Mentally ill patients stack up at local hospitals

Upheaval involving improper patient discharges at Rawson-Neal Psychiatric Hospital is affecting Clark County hospitals now struggling with an influx of the mentally ill.

The problem reached a critical point Monday afternoon at University Medical Center, which declared an “internal disaster” because of the overflow of mentally ill patients.

UMC shut down its adult emergency room to arriving ambulances for 12 hours, the hospital’s chief of staff and head of emergency services said Wednesday.

An angry and frustrated Dr. Dale Carrison said nearly half of UMC’s 45 emergency room beds were taken by patients the hospital lacks the capability to treat.

Six more mentally ill patients were housed in another area of UMC.

“We have noticed that Southern Nevada Mental Health Services has slowed down the number of patients it is now taking in a 24-hour period since the problems arose” at Rawson-Neal, Carrison said.

He stressed that UMC trauma services and pediatric emergency patients were not affected by the adult emergency room shutdown that ended early Tuesday.

Earlier Wednesday, Mary Woods, spokeswoman for the Nevada Department of Health and Human Services, said there were no problems at Rawson-Neal.

While other hospitals are carrying more of the load for treatment of mentally ill patients –– Southern Nevada Health District records show that 183 psychiatric patients are being held at area hospitals –– no other hospital on Wednesday reported problems as severe as UMC’s.

The situation is unfair to the mentally ill patients going untreated and to those with physical ailments whose emergency room waits have gotten longer, Carrison said.

“The worst thing about this is that state government is doing nothing to change it,” he added.

Records kept by the Health District’s Office of Emergency Medical Services and Trauma System showed that all area hospitals are housing mental patients, including 28 at Valley Hospital Medical Center; 22 at Desert Springs Hospital Medical Center; 17 at three St. Rose Dominican hospitals; 13 at Sunrise Hospital and Medical Center; 12 at Summerlin Hospital Medical Center; and eight each at Southern Hills Hospital and Medical Center and Spring Valley Hospital Medical Center.

The problems at Rawson-Neal spring from allegations of cross-border dumping of mental patients that grew out of a Sacramento Bee report on a mentally ill patient who had been discharged and bused to Sacramento, Calif., with no support waiting for him.

A state review of 1,473 cases in which patients were bused out of state in the past five years found 10 that may have involved an improper discharge.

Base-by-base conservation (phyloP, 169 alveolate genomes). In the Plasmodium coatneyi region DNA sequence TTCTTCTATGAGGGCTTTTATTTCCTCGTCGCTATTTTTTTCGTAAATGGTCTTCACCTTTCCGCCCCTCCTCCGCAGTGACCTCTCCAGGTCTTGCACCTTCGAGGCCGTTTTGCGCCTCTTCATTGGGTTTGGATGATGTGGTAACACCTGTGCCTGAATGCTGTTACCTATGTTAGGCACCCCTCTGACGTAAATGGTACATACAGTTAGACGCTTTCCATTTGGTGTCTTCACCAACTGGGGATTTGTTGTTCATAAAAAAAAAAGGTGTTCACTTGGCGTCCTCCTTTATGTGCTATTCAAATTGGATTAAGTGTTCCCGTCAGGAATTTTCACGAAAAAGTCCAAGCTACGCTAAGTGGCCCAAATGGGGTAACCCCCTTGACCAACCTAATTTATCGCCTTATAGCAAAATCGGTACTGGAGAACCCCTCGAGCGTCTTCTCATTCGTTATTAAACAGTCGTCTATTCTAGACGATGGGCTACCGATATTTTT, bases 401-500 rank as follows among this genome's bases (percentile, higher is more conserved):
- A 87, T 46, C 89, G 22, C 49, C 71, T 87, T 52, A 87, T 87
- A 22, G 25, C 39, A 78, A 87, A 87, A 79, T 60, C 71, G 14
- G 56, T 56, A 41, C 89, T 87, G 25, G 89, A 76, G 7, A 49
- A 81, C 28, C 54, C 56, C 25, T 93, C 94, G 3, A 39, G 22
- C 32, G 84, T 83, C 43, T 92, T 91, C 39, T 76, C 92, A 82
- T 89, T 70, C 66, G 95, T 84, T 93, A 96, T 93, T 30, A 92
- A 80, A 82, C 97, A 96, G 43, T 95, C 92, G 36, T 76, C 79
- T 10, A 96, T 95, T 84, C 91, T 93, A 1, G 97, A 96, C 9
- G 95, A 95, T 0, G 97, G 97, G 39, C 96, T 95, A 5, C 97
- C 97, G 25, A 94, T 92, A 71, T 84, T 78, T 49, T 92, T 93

On Monday, two Rawson-Neal employees, both doctors, were fired, while three others will be disciplined for their roles in the 10 cases. Nine employees in total were involved in improper patient discharges, but four no longer are employed at the hospital.

On Tuesday, the Review-Journal learned the names of two officials, Dr. Anurag Gupta and Dr. Rao Puvvada, who were fired in connection with the “patient dumping” claims at Rawson-Neal.

They both are listed as senior psychiatrists in the hospital’s organizational chart.

Two more doctors were planning to resign, according to a Rawson-Neal employee who asked not to be identified.

Woods would not confirm the names or job categories of those fired or disciplined but said the job actions would not compromise services offered to patients at Rawson-Neal.

The hospital has about 32 physicians and nurse practitioners, she said.

“They are making it work now,” she said. “It’s a common occurrence to manage (patient care) with vacancies.”

Late last week, Rawson-Neal was given 10 days by the federal Centers for Medicare and Medicaid Services to correct “serious deficiencies” in its mental health discharge policies or face a loss of federal funding.

Gretchen Papez, a spokeswoman for the Valley Hospital Health System, said Valley has reserved space near the emergency room to care for the influx of mentally ill patients.

“We can still accept emergency patients,” she said, “but we do have to increase staffing to watch the mentally ill.”

Officials at Sunrise Health Systems and St. Rose hospitals did not comment.

In 2004, then Clark County Manager Thom Reilly declared a mental health emergency when there were 105 psychiatric patients crowding area hospitals.

At least three hospitals have been built since then, however, noted John Hammond of the Health District’s Office of Emergency Medical Services.

Hammond said ambulances arriving at six area hospitals with patients now must wait at least 30 minutes before a patient gets a bed. The ambulance can’t leave until that happens.

Carrison said that is the least of the problems.

“Who is speaking for the mentally ill in this state?” Carrison asked. “Because they don’t have a face — we can’t give out their names because of privacy laws — nothing is done. Well, something must be done. This isn’t right. We’re talking about people who need help just being held at a hospital, and nothing (is) done for days.”

Contact reporter Paul Harasim at pharasim@review journal.com or 702-387-2908. Contact reporter Yesenia Amaro at yamaro@reviewjournal.com or 702-383-0440.